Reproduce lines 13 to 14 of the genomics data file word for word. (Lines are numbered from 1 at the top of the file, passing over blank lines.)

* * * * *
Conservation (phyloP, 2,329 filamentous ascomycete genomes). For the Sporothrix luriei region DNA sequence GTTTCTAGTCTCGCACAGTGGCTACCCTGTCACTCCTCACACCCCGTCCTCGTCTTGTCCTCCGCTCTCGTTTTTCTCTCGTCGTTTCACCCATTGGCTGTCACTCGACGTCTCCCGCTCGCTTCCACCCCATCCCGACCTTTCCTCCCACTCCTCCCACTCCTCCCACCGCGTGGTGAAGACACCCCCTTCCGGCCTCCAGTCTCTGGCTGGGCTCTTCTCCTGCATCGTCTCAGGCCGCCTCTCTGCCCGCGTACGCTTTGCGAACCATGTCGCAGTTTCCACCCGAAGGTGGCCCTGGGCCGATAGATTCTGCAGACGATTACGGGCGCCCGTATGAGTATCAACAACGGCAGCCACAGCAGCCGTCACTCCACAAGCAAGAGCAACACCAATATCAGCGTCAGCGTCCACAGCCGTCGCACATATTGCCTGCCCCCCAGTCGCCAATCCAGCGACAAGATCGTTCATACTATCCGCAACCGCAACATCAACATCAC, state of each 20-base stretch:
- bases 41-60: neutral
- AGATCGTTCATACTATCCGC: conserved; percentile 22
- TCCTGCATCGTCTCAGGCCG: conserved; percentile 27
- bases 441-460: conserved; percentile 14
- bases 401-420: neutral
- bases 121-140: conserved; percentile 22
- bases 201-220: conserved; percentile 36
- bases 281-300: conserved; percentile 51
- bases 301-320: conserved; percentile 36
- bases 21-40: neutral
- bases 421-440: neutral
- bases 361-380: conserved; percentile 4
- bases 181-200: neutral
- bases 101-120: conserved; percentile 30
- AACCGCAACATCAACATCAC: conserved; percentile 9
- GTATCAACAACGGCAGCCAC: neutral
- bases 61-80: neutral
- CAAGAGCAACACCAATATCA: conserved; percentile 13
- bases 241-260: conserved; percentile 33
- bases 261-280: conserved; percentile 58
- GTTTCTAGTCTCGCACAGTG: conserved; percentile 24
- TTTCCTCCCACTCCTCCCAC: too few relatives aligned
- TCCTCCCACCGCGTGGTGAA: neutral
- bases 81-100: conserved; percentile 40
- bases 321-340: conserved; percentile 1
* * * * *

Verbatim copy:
- bases 361-380: conserved; percentile 4
- bases 181-200: neutral